Josh Tillman lives with his girlfriend, Emma Garr, in a tidy dollhouse-sized studio in the Echo Park hills. The bed is on the floor beside the fireplace. Books on a wooden shelf wrap two walls and there are no curtains on the windows, which on a recent night let light from the full moon into a room warmed by a brightly burning fire.
Tillman, a singer-songwriter who performs under the moniker Father John Misty, plays songs from the new album he’s been recording while Garr steps out to buy ingredients for a supper of salad and avocado at a nearby organic grocery store.
The scene is almost too idyllic — like a Hollywood set dresser’s romantic idea of an artist’s shack. But there is a catch.
“Emma and I are not very pleasant people,” says Tillman, sipping on a glass of bourbon. “These are some pleasant affectations, but don’t be fooled.”
He’s joking, to a point. The statement reflects his conflicted relationship with both his art and his swiftly rising public profile. Tillman was once best known as the drummer for the popular Seattle-based indie rock band Fleet Foxes, but since releasing his first solo album as Father John Misty in May, his somewhat opaque persona has eclipsed Tillman’s former identity and taken on a life of its own.
The inaugural Misty album (Tillman has released seven other solo records under his real name) is titled “Fear Fun,” and Tillman has achieved significant buzz with it. He recently played aboard the S.S. Coachella cruise ship through the Bahamas and Jamaica after returning from a nearly four-month tour of the U.S. and Europe. He headlines his biggest L.A. show to date on Saturday at the El Rey, and on Jan. 4 he hits the road for another month before heading to Australia.
“It’s a little soon to call the game,” says Tillman, 31, of his recent success. “I think of this phase of my life as a bizarre detour on the way to dishwashing.”
Tillman is tall and lanky, with mussed brown hair and blue-green eyes as clear as polished marbles. He gets noticeably uncomfortable when he thinks that something he is saying about his music is being taken too seriously. His work is not meant to be “precious,” he says, and the role of Misty is as much an experimental gag as a muse.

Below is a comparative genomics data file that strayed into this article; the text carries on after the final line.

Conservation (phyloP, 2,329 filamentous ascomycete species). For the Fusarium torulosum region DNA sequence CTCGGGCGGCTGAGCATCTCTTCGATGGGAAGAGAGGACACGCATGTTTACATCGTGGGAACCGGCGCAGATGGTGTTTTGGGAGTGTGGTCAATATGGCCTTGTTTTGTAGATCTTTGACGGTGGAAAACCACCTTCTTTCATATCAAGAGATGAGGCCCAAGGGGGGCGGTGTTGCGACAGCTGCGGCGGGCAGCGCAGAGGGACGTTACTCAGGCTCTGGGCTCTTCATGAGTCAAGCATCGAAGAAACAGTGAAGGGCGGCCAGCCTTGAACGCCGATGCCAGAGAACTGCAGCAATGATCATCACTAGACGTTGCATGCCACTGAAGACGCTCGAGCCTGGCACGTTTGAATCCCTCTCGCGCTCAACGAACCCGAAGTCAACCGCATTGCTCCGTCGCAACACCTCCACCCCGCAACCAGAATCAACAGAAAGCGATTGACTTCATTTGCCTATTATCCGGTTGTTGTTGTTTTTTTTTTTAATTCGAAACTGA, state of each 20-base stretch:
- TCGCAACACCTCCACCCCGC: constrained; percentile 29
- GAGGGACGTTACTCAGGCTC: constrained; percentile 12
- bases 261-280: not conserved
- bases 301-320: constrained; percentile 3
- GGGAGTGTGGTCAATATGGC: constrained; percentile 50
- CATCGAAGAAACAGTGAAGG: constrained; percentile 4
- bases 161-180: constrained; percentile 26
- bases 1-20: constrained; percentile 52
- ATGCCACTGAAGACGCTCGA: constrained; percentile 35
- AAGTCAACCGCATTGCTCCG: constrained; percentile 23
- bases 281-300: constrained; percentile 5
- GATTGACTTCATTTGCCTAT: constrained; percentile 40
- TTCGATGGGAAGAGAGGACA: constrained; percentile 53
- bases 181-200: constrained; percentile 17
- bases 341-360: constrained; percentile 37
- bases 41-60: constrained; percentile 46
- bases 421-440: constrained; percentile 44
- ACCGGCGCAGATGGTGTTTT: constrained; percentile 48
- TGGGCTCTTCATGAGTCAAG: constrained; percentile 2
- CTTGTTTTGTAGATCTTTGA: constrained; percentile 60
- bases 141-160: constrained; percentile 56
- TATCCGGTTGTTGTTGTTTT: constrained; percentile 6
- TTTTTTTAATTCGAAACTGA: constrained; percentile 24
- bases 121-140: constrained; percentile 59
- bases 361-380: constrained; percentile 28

“This is the sort of thing that when you’d get stoned with your friends you might say, ‘Wouldn’t this be a great thing to do?,’” says Tillman. “Those are my best ideas — not when I sit down with my guitar. That was just a huge realization for me. That changed the way I wrote songs and curated my albums.”
In taking on a stage name, Tillman found freedom. He was finally able to write honest songs. Raised by deeply religious parents in the Maryland suburbs, Tillman was a trouble-making child who hated school but thrived on playing drums and writing poetry. As a result, he was hyper self-aware, so he’s hip to the irony of the notion that in wearing a mask he’s revealing his core identity.
“I had zero vanity attached to it, so I was liberated,” he says of the Father John Misty project. “My fear-based instincts were impeded and what came out was my observational cantankerousness. There’s a lot of risk in putting what you suspect you really are into your music. That was a Hail Mary for me.”
His fans caught his musical pass, though, and the album received glowing reviews from industry career-makers including Pitchfork, which called it “gregarious, engaging, even funny.”
Over the course of 12 songs and 43 minutes, “Fear Fun” romps through the surreal, sometimes epic, often petty, always sun-drenched landscape of Los Angeles with writerly lyrics and catchy melodies that evoke the city with razor-sharp specificity.
There’s a song about the Hollywood Forever Cemetery with the hummably bleak chorus of “we should let this dead guy sleep,” there’s also a reference to making “it out alive from Hollywood and Vine” and more than a few pointed jabs at the hollow nature of celebrity culture in the entertainment capital of the world.
“Look out Hollywood, here I come,” is the refrain in one of the album’s most resonant songs, “Fun Times in Babylon.”
For his next album, however, Tillman plans to shift his focus to love, a subject that he considers a great challenge.
“I’ve been writing a lot about my encounter with love,” he says of the intensity of his relationship with Garr, whom he met at a store in Laurel Canyon about a year ago. “Which is the white stag as far as songwriting is concerned because love songs are so banal and my experience with love is anything but that.”
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